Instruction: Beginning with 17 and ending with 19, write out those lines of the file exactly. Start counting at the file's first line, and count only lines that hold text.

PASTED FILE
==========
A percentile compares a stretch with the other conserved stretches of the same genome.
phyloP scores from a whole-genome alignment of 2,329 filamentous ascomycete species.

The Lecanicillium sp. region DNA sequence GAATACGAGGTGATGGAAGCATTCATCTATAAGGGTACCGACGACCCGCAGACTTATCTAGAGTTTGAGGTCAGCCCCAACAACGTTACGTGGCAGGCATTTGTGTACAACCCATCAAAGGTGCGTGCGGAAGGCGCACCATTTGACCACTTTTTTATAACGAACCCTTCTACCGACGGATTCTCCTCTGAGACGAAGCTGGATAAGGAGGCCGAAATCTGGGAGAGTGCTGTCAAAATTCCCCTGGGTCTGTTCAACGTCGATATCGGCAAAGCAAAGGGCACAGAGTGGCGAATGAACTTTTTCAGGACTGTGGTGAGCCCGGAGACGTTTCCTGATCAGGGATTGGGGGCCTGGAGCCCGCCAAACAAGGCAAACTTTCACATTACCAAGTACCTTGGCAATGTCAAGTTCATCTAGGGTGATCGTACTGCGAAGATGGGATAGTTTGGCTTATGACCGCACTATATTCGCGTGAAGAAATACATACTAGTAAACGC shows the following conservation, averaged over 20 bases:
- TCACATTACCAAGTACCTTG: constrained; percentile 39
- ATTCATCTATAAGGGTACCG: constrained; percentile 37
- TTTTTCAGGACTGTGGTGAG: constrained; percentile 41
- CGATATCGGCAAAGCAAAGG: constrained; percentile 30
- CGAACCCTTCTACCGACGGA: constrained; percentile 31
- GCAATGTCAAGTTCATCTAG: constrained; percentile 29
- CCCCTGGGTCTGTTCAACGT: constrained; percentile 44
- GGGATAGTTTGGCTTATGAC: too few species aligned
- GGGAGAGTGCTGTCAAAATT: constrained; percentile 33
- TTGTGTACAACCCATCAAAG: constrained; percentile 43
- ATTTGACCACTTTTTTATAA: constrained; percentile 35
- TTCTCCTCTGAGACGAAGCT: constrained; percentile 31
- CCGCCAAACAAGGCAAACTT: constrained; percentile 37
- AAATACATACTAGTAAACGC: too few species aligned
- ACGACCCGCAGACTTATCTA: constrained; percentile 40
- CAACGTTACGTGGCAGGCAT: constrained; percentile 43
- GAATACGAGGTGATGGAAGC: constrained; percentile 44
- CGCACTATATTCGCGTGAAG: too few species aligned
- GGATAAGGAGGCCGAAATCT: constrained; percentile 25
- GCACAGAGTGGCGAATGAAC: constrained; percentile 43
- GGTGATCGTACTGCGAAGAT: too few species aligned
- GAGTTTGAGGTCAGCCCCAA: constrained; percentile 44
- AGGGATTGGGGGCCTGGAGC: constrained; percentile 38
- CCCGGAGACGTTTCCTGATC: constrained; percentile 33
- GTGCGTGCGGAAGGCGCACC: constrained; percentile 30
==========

- AAATACATACTAGTAAACGC: too few species aligned
- ACGACCCGCAGACTTATCTA: constrained; percentile 40
- CAACGTTACGTGGCAGGCAT: constrained; percentile 43